Reporter's notebook'Within seconds, they separated me from my sister and mother'

100-year-old who shaped Israeli photojournalism takes stage to share Holocaust survival

Cultural icon Dan Hadani survived the Lodz Ghetto and multiple Nazi camps. A lifelong chronicler, he continues to tell his story at the National Library of Israel

Dan Hadani visits the National Library of Israel during Passover in April 2024 (David Peretz/National Library of Israel)
Dan Hadani visits the National Library of Israel during Passover in April 2024 (David Peretz/National Library of Israel)

Dan Hadani, only three months away from his 100th birthday and looking decades younger, told a rapt audience of 300 his Holocaust survival story at the National Library of Israel in Jerusalem on Sunday night in honor of Holocaust Remembrance Day.

Hadani spoke in detail — often correcting his interviewer. He only occasionally searched for a forgotten word in Hebrew that accidentally came out in German, Italian, or Polish.

Before he began documenting and speaking publicly about his experiences in the Holocaust, Hadani had already made his mark on Israeli history through his work as the founder and head of the Israel Press & Photo Agency.

During his decades of photojournalism in Israel, Hadani rubbed shoulders with prime ministers Golda Meir, Yitzhak Rabin, Menachem Begin, David Ben Gurion, and many other world leaders, including Egyptian president Anwar Sadat.

But his first brush with a famous — or at least infamous — individual came during a “selection” at the Auschwitz extermination camp that was conducted by the sadistic torturer, Dr. Josef Mengele, also known as “the Angel of Death.”

After being subjected to harsh physical tests to exhaust them, Hadani and hundreds of other sick, malnourished prisoners were made to stand in neat rows of five before the doctor, Hadani recounted on Sunday night.

Mengele went down the lines slowly, saying nothing. He simply pointed a finger at whichever man he was interested in, and they would be removed from the line.

The doctor wordlessly pointed in Hadani’s direction, to which he responded in German, “Did you mean me?”

“Stand still, dog,” Mengele barked, pointing to the man behind Hadani.

Everyone was shocked — nobody ever spoke to Mengele, and the doctor certainly never spoke to the prisoners during these selections.

Zionist roots in Poland

Born Dunek Zloczewski in Lodz, Poland, in 1924, Hadani came from a staunchly Zionist family. They tried to move to Israel (then Palestine) twice before the war, but only made it as far as Italy before turning back and deciding to stay in Poland.

Dan Hadani (left) working at the Lodz Ghetto maintenance office, in a photo dated 1941 (From the personal collection of Dan Hadani).

In 1939, when the Germans invaded, the Zloczewski family moved into a small apartment in the Jewish ghetto, where they lived in abject poverty. Hadani’s father passed away three years later.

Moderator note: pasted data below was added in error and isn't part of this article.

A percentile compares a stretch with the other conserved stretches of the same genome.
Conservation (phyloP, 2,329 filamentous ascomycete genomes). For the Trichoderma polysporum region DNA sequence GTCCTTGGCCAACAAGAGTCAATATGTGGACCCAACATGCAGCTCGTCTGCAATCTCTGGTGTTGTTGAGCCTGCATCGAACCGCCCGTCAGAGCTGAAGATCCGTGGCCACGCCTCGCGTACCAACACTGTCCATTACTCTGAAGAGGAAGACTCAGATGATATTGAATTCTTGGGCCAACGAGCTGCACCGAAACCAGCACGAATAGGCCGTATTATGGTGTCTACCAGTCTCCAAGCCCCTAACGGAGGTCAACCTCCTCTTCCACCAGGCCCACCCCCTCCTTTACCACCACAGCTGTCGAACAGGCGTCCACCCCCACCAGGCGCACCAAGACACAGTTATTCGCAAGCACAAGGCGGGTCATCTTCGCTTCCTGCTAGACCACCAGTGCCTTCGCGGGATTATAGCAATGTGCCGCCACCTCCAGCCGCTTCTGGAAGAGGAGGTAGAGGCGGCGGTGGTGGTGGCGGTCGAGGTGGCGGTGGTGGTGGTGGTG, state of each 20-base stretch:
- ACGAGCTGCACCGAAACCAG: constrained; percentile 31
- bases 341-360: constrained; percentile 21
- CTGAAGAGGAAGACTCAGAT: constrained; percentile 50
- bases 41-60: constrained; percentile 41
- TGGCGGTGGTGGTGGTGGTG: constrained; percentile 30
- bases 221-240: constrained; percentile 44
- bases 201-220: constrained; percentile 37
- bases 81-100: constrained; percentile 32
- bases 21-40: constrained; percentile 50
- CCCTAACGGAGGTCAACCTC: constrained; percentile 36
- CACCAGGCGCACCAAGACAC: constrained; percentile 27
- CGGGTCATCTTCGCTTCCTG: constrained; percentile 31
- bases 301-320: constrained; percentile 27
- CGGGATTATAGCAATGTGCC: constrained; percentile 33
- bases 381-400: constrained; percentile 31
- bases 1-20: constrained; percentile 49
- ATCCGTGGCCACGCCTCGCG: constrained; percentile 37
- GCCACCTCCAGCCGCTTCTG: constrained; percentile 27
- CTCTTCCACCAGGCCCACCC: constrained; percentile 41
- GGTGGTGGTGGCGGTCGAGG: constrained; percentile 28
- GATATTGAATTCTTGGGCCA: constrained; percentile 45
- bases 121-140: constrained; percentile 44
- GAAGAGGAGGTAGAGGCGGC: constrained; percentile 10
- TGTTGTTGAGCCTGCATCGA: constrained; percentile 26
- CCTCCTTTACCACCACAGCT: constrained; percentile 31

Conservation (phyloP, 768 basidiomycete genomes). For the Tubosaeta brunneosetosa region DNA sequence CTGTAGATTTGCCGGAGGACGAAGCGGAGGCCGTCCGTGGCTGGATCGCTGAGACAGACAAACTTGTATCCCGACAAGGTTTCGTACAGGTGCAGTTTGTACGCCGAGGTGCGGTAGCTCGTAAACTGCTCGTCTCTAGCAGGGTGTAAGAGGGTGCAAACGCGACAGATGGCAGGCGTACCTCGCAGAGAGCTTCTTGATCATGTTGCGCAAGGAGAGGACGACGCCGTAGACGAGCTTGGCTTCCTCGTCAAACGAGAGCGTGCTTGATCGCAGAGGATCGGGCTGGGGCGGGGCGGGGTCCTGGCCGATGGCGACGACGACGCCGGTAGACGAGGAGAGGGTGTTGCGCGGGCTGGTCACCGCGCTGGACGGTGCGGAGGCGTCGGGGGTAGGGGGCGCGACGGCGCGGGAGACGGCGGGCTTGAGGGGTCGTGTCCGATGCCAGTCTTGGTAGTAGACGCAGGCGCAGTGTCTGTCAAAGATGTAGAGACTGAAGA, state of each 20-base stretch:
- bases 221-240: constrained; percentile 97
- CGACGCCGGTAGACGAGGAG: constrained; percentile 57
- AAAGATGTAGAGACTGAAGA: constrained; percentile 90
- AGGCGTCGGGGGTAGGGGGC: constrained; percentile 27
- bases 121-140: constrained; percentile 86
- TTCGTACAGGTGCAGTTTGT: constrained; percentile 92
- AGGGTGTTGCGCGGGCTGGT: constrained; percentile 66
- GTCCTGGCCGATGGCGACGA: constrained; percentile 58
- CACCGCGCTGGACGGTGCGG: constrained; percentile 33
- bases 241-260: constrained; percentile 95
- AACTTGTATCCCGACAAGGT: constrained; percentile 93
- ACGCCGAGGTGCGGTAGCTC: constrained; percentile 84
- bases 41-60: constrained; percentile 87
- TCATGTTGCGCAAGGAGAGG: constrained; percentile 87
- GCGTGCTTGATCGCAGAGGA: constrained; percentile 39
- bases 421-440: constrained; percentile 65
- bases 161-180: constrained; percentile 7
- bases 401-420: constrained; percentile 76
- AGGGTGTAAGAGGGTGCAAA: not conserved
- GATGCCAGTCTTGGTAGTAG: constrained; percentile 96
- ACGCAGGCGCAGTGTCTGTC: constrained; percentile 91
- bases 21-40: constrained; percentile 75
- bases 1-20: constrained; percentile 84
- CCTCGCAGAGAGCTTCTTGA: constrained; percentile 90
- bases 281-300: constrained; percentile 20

As a young man, Hadani was witness to all manner of horrors at the hands of the Nazis. When they first came to Lodz, 15-year-old Dunek Zloczewski watched the German soldiers force grown men to strip down to their underwear and crawl on their hands and knees while they were beaten.

He recalled while onstage at the National Library, “Some of them were pushed into the sewer on the side of the road. I saw on one side, they blocked up the [sewer’s] exit, and on the other side, they kept pushing in more and more people. They were murdered that way.”

In August of 1944, the residents of the Lodz Ghetto, Hadani among them, were loaded into train cars and taken to Auschwitz.

It took at least an hour to load people into each car, and the train did not leave until all cars were loaded. Hadani said there were about 15 or 20 cars in total, each with 120 people inside.

“It was a nightmare,” Hadani said.

Holocaust Remembrance Day event with Dan Hadani at the National Library of Israel, May 5, 2024. Left: Dr. Hezi Amiur, curator of the Israel Collection. Right: Dan Hadani (Courtesy)

After about six days of travel with no food or water, the Lodz passengers who remained alive arrived at Auschwitz and were met by squadrons of SS officers, who separated the men from the women.

“The train car opened, and there were terrible screams,” Hadani recounted, his voice still carrying a a faint echo of the terrified 21-year-old who managed to survive the hellish train ride.

“Within seconds, they separated me from my sister and mother. We couldn’t even say goodbye or hug,” he said.

This was the last time Hadani saw his family.

Death valley

In the short journey on foot from the train to the entrance of the camp, Hadani walked past the open train cars and saw inside the dead bodies of those who had not survived the journey laid out on the floor alongside buckets of human waste.